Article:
(Family Features) Whether your role as a caregiver has you looking out for an elderly relative, children or both, chances are good that you’ve worried about how the COVID-19 pandemic may continue to affect your ability to provide necessary care.

Photo courtesy of Getty Images

Following the most up to date guidelines from the Centers for Disease Control and Prevention is the first step for caregivers who are looking after loved ones. As caregivers continue to adjust during the pandemic, keep these considerations in mind:

  • Contact health care providers to obtain extra necessary medications and stock up on over-the-counter drugs.
  • Monitor needed medical supplies related to a loved one’s condition or treatments (oxygen, incontinence, dialysis, wound care, etc.) and common supplies such as tissues and cough syrup.
  • Those with a loved one in a long-term care facility should inquire about any positive COVID-19 cases in the facility, testing procedures for the residents and staff members and be aware of the facility’s protocol if there is an outbreak or positive tests among residents and staff.

These additional tips can help caregivers reduce the pandemic’s impact:

Make backup plans. Most caregivers have plans in place for temporary assistance when things go awry, but COVID-19 is putting many of those short-term solutions to the test. It’s a good time to pull in additional resources so you have extra help waiting if someone you’re counting on falls ill or can’t fill in as planned. A meal delivery service may be a good option if grocery shopping and meal preparation continue to be affected.

Reduce exposure. Those who take care of loved ones in their homes or are regular care providers to family members and friends have concerns about exposing this vulnerable group to the virus. Many long-term care facilities have changed their visitation policies. You might be able to visit a loved one through a window, via a balcony or through video chat. It’s also important to minimize time spent out in the community where you could unknowingly contract the virus and pass it to a vulnerable loved one.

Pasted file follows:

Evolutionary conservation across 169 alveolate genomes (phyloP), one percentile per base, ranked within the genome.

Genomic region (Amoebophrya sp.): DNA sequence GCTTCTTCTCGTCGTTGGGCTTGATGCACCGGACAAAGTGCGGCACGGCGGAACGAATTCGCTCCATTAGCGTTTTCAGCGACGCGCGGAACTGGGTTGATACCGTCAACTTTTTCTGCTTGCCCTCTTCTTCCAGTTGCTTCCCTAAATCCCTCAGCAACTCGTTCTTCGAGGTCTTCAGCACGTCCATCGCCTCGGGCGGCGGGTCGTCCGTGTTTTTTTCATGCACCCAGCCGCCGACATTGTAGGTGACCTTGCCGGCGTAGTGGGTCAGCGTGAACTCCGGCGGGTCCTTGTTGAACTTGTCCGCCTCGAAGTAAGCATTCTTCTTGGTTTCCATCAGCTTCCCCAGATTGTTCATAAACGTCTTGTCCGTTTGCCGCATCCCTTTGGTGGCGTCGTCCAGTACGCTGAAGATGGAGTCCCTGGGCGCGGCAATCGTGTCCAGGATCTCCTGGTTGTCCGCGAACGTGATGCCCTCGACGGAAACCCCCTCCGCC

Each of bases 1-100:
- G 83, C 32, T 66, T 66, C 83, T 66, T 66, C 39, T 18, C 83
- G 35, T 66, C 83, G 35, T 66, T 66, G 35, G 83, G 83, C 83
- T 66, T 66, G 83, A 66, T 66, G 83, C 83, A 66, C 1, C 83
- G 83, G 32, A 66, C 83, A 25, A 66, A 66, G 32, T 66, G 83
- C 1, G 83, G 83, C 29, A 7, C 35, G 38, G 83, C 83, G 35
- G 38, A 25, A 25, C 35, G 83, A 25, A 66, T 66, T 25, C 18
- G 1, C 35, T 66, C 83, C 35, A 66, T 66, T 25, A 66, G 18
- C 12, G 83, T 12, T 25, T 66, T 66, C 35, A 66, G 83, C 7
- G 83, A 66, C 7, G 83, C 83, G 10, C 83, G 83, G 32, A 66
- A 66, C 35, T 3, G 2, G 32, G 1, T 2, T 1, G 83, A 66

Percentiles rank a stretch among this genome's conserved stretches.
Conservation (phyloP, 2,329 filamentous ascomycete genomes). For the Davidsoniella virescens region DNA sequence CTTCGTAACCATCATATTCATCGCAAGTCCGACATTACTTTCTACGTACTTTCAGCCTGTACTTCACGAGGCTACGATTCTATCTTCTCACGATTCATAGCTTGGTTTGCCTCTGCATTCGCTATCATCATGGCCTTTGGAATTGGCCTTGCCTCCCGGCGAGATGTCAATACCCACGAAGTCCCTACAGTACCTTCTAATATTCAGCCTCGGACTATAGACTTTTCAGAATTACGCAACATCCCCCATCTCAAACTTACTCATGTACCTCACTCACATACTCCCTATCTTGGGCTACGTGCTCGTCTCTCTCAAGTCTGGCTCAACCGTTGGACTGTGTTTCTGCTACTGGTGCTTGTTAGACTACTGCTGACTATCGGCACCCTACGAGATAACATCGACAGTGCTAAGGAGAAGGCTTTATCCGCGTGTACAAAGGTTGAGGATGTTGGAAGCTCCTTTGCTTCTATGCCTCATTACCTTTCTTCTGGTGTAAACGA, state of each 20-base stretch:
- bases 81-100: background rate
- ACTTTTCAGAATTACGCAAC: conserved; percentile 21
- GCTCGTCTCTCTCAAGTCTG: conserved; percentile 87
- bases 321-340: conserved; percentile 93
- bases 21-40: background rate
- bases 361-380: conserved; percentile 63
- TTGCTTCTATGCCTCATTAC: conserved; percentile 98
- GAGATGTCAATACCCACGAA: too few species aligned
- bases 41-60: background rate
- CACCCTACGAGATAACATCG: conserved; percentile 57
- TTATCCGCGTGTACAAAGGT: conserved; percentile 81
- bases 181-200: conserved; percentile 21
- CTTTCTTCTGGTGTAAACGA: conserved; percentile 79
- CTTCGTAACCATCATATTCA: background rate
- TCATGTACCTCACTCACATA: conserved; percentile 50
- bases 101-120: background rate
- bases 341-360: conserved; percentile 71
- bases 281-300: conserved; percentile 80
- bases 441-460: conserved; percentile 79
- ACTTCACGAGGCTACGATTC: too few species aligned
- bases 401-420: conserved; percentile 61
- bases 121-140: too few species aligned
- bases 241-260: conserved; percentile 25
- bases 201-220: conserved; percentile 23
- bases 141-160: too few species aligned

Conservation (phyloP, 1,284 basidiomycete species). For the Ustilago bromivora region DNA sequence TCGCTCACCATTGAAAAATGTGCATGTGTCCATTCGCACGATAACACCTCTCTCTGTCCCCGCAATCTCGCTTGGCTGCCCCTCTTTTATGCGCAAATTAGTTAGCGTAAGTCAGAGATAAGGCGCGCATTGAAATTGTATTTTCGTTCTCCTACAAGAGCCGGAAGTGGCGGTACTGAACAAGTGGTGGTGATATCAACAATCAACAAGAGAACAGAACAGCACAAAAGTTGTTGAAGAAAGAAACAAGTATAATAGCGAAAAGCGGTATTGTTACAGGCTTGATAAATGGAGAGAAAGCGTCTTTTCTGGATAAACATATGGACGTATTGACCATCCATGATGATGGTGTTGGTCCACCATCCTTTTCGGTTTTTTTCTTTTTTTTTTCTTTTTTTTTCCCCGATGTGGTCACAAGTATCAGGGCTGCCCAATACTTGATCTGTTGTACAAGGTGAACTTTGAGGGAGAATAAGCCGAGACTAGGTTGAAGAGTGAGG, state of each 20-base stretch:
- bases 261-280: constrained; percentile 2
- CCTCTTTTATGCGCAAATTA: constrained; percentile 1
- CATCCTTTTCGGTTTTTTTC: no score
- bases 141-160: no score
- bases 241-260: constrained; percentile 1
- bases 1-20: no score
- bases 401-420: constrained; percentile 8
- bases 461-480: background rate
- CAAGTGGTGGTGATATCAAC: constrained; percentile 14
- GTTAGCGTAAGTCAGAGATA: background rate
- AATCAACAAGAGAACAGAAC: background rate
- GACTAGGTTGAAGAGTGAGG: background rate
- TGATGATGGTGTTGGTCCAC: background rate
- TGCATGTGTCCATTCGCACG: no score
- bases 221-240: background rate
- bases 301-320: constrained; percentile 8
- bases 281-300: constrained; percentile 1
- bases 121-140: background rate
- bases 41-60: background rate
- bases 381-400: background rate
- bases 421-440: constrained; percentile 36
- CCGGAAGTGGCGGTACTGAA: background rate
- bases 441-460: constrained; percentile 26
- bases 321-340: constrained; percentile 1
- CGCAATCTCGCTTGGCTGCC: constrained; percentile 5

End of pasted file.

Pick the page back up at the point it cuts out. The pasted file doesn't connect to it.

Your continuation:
Shop smart. Because supermarkets and stores with goods identified as “essential” are still bustling with people, it’s important to minimize extra trips and wear a mask when in public. If possible, drop groceries and essentials at the door or arrange for delivery. In addition, some major pharmacies, where AARP members get special benefits on health, wellness and beauty purchases, have introduced special shopping hours for seniors and drive-thru shopping options to minimize person-to-person contact.

Reschedule wellness appointments. Not only are doctor’s offices short on resources, a waiting room can be filled with germs that may cause illness. Try to arrange for telephone or video-based appointments when possible and cancel any appointments that aren’t urgently necessary.

Keep germs away. Thorough handwashing with soap and water is critical. In addition to washing hands after eating and using the restroom, anyone entering and leaving the house should wash his or her hands. Also wipe down high-touch surfaces like doorknobs, remotes and phone keypads.